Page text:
Plan to build new dunes on Fire Island put on hold over piping plover peril

Plan to build new dunes on Fire Island put on hold over piping plover peril


Piping Plover chick found at Kings Point in East Hampton, NY

US District Court Judge Sandra J. Fuerstein ordered the US Army Corp. of Engineers not to begin work on Fire Island’s dunes project at Smith’s Point County Park and Fire Island Lighthouse Park because it will imperil piping plovers by destroying their nesting grounds. Her restraining order, however, does not affect third phase plans to rebuild dunes that protect communities on the barrier island.

According to Christopher Grant of the Army Corp., they had intended to create new dunes ranging from 13-15’ high along a 19-mile stretch of the Island in order to protect it from storm erosion. However, a suit filed on behalf of the birds by the Audubon Society of New York contends that the new sand barriers would be too high for newly hatched plovers to navigate so that they could forage in the Atlantic. Adult birds are only 7 inches long.

“Our concerns center around work planned for the parklands, which provide rare nesting and foraging habitat that is essential to the survival of the Atlantic coast piping plover,” stressed the Organization’s executive director Erin Crotty, who added that the plover population plummeted by 32% last year leaving only 397 pairs of the birds in the New York-New Jersey area. As a results, the birds are now listed as a threatened and endangered species by the federal government in both states. The birds are also listed as endangered in Maine, New Hampshire, Pennsylvania, Ohio, Maryland, Indiana, Michigan, Minnesota, Wisconsin, and Iowa.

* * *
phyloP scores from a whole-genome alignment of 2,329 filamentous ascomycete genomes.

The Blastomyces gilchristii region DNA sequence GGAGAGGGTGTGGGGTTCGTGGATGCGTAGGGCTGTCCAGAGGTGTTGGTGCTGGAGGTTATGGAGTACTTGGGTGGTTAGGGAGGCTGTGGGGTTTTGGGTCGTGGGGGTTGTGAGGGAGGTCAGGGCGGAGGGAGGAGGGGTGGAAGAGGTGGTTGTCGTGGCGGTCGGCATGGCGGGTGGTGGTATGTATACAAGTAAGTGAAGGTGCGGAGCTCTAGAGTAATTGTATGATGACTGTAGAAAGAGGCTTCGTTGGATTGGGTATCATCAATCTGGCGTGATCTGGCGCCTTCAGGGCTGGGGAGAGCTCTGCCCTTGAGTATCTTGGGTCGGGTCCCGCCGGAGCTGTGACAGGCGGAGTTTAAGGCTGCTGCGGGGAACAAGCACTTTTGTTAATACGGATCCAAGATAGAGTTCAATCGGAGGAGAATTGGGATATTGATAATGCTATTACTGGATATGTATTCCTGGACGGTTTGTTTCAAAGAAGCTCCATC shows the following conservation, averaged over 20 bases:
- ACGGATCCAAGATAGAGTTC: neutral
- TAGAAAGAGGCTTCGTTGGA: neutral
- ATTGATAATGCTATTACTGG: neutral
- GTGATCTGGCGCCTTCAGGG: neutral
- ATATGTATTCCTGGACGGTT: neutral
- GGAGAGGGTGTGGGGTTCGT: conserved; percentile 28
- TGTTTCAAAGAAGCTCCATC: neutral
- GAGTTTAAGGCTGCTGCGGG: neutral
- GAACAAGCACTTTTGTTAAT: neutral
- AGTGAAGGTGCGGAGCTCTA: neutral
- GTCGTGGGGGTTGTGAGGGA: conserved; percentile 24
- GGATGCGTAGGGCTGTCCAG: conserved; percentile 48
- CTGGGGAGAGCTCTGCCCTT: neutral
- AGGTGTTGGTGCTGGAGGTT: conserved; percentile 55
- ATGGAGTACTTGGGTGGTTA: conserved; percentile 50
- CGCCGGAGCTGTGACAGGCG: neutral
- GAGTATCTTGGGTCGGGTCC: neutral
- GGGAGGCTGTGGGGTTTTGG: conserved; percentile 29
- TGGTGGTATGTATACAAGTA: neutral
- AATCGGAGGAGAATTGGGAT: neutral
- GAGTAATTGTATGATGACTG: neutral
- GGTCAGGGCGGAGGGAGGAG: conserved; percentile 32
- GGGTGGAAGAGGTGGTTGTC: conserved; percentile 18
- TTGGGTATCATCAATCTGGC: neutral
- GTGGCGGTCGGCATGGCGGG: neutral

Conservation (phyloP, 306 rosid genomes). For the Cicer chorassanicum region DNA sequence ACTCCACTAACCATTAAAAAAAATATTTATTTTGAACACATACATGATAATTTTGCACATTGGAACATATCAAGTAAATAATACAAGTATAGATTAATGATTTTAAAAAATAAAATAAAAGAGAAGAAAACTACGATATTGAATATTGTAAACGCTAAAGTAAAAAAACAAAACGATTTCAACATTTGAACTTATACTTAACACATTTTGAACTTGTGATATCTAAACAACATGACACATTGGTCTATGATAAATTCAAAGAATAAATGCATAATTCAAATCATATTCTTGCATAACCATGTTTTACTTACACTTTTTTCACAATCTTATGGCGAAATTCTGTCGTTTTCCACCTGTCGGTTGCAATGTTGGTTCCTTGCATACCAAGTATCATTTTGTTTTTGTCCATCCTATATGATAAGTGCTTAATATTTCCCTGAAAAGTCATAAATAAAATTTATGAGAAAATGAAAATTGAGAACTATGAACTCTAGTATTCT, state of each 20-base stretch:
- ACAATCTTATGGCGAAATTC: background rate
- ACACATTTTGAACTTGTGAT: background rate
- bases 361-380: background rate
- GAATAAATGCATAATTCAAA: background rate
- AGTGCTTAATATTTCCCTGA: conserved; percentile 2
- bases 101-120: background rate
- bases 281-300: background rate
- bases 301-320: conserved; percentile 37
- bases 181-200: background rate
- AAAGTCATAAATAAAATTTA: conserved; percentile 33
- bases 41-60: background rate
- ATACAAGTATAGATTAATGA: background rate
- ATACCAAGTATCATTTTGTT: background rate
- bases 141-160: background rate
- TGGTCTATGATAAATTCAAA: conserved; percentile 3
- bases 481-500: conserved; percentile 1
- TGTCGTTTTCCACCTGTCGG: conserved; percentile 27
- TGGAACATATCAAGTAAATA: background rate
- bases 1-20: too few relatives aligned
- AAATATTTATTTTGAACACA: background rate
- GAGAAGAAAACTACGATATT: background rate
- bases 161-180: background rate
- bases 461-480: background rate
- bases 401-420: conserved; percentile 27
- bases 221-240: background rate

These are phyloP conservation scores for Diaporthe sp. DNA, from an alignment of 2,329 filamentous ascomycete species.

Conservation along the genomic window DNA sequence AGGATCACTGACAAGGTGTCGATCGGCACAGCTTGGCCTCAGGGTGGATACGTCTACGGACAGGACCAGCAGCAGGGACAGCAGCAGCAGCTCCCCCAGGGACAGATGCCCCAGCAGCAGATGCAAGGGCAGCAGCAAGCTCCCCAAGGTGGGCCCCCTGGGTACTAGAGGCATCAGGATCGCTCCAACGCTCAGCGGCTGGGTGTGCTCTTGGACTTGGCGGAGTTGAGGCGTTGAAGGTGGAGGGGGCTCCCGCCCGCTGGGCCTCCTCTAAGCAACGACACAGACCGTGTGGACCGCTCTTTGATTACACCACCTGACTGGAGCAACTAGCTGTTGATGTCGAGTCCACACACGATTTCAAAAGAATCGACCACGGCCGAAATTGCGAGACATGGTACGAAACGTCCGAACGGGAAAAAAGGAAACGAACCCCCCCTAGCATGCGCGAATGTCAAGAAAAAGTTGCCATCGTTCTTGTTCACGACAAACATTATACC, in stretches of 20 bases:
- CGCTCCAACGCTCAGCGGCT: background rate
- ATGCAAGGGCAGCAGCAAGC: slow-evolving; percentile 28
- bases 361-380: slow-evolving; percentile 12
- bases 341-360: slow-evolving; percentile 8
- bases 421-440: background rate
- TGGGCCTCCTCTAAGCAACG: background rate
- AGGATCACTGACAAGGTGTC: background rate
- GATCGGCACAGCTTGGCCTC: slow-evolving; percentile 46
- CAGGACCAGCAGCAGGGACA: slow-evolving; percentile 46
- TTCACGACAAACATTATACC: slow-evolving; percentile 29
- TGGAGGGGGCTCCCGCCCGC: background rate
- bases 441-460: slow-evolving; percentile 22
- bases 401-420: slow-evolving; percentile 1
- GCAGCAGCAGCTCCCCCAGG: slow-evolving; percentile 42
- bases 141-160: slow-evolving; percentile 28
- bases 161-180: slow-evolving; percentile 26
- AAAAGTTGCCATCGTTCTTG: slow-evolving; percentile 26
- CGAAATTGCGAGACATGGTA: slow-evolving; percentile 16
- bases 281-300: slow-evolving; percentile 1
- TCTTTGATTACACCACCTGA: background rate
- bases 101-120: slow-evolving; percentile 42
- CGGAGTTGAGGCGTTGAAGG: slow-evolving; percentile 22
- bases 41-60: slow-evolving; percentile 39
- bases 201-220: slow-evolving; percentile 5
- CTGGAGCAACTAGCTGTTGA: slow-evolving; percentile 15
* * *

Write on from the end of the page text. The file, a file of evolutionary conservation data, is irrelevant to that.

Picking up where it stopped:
Although the birds lucked out when Superstorm Sandy actually created approximately 400 acres of overwash on Fire Island, creating additional wide flat beaches ideal for nesting, 207 of those acres are where the Army Corp. of Engineers plans to create the new mountains of sand. Despite this, the Corp. contends that it also has plans (approved by the US Fish & Wildlife Service, which is also being sued by the Audubon Society) to create a separate area consisting of 100 acres of new nesting grounds as “temporary pools for the birds” nearby. However, Crotty added that her group’s lawsuit against them maintains that the “agency’s final report approving the project failed to include its original objections that the plans were ‘too experimental’ to be considered dependable.”